A person’s chances of surviving certain high-risk surgeries vary depending on the hospital, according to newly available data.
New Jerseyans weighing where to go for one of four types of surgeries can turn to areleased today, which is part of a broader effort to increase hospital quality and inform patients’ decisions.
The report calculated patients’ odds of surviving based on 2013 data reported by the hospitals. Both the survival rates for 2013 and the number of each type of surgery were factored into each hospital’s, which was also adjusted for the health of the patients.
While Leapfrog Group officials said the data would be useful to those making decisions about where to have surgeries, it also should be used with caution. The particular surgeons are essential to the success of a procedure, and the annual data for each hospital can be based on small numbers.
The four procedures considered in the report were: abdominal aortic aneurysm repair, which treats an enlarged vessel that supplies blood to the body; aortic valve replacement, a heart surgery; surgery to remove all or part of the pancreas; and surgery to remove all or part of the esophagus.
These surgeries were chosen because they’re relatively common, high risk, and their measurement has been endorsed nationally by organizations seeking to improve healthcare quality.
“There is such tremendous variation in hospital performance,” said Erica Mobley, a Leapfrog Group spokeswoman.
For abdominal aortic aneurysms, the top New Jersey performer was Morristown Medical Center, where patients’ predicted survival is 98.7 percent. The lowest was Capital Health Regional Medical Center in Trenton, at 94.8 percent, which was below the national average of 97 percent but well above the worst hospital nationally, which was at 86 percent.
For aortic valve replacements, eight New Jersey hospitals were rated as having better-than-average predicted survival odds, while three -- Cooper University Health Care in Camden, Newark Beth Israel Medical Center, and Our Lady of Lourdes Medical Center in Camden -- were worse than average. The report didn’t provide more detailed data for most hospitals for this surgery.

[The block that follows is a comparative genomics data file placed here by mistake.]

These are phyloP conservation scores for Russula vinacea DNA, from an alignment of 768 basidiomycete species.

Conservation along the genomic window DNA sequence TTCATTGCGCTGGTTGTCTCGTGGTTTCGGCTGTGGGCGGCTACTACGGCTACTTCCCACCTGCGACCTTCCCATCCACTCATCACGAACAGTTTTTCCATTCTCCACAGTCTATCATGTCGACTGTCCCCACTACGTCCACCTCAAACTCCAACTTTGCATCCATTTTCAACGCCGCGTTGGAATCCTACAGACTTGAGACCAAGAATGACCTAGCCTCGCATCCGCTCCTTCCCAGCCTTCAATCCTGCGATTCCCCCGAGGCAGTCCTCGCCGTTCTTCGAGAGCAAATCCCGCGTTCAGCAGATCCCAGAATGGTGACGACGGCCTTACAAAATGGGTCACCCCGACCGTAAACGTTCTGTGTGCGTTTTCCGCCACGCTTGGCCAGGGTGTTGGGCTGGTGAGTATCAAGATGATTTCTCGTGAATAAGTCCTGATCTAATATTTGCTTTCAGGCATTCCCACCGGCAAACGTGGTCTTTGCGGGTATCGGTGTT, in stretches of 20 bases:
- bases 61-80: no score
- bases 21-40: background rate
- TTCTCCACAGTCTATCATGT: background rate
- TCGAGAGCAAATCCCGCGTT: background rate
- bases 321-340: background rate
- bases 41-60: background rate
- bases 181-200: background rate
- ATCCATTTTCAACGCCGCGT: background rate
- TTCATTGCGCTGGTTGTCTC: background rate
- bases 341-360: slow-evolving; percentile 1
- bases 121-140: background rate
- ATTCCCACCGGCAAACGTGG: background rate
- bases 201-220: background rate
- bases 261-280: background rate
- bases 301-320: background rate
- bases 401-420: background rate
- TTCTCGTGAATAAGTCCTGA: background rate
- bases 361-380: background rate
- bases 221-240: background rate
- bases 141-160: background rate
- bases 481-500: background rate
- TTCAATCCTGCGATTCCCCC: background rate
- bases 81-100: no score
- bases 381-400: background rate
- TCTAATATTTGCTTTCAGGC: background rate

For pancreas removal, Cooper University Health Care had the highest predicted survival odds, at 99.4 percent, while three hospitals tied for the worst, at 86.3 percent: Inspira Medical Center Vineland, JFK Medical Center in Edison, and Jersey City Medical Center. The national average was 91 percent, while the worst performer nationally was at 81 percent.
For esophagus removal, Robert Wood Johnson University Hospital in New Brunswick had the best predicted survival odds, at 94.1 percent, while six hospitals were tied for the worst, at 88.4 percent: Englewood Hospital and Medical Center; Jersey Shore University Medical Center in Neptune; JFK Medical Center; Palisades Medical Center in North Bergen; University Medical Center of Princeton at Plainsboro; and Virtua Memorial Hospital in Mount Holly. The national average was 91 percent.
Of 71 New Jersey hospitals asked to participate, 62 submitted data. But many of those didn’t have enough surgeries to be included in one or more categories.
“What you’re looking for is a hospital that’s performing a really high volume,” since more-experienced staffs usually perform better, Mobley said, adding that there’s a benefit to having many hospitals without data to report. “We want hospitals that don’t have a high volume to be referring patients to a hospital that does.”
Leapfrog Group officials said hospitals with lower rates could learn from higher performers.
“Hospitals need to be following best practices for the performance of these procedures,” and ensure that surgeons -- as well as the staff members who help patients with followup and recovery -- are well trained, Mobley said.
While a goal of releasing the report is to improve hospital performance nationally, the 2013 numbers didn’t reflect an upward trend. For three of the surgeries, predicted survival odds were relatively flat, while the share of hospitals meeting Leapfrog Group standards actually dropped in 2013 for abdominal aortic aneurysms.
“We’re also using this to educate the public in general that this information exists and that there is this tremendous variation, so they should be looking up a hospital before they have these procedures done,” Mobley said.
Amanda Melillo, a research associate with the New Jersey Health Care Quality Institute, said institute officials are hopeful that publicly reporting the data will contribute to improvements.
“However, we think you need to be careful drawing state-based rather than national conclusions given the relatively small number of these procedures,” Melillo said, adding that the institute appreciated the openness of the hospitals that reported their data. The institute works with the Leapfrog Group to encourage hospital participation.
“We think it demonstrates their commitment to transparency and improvement,” she said.
The Leapfrog Group is a Washington, D.C., nonprofit started by employers with the goal of improving hospital quality. Castlight Health, a San Francisco healthcare data company, analyzed the information. The report is the second of a series of six, which began last month with a.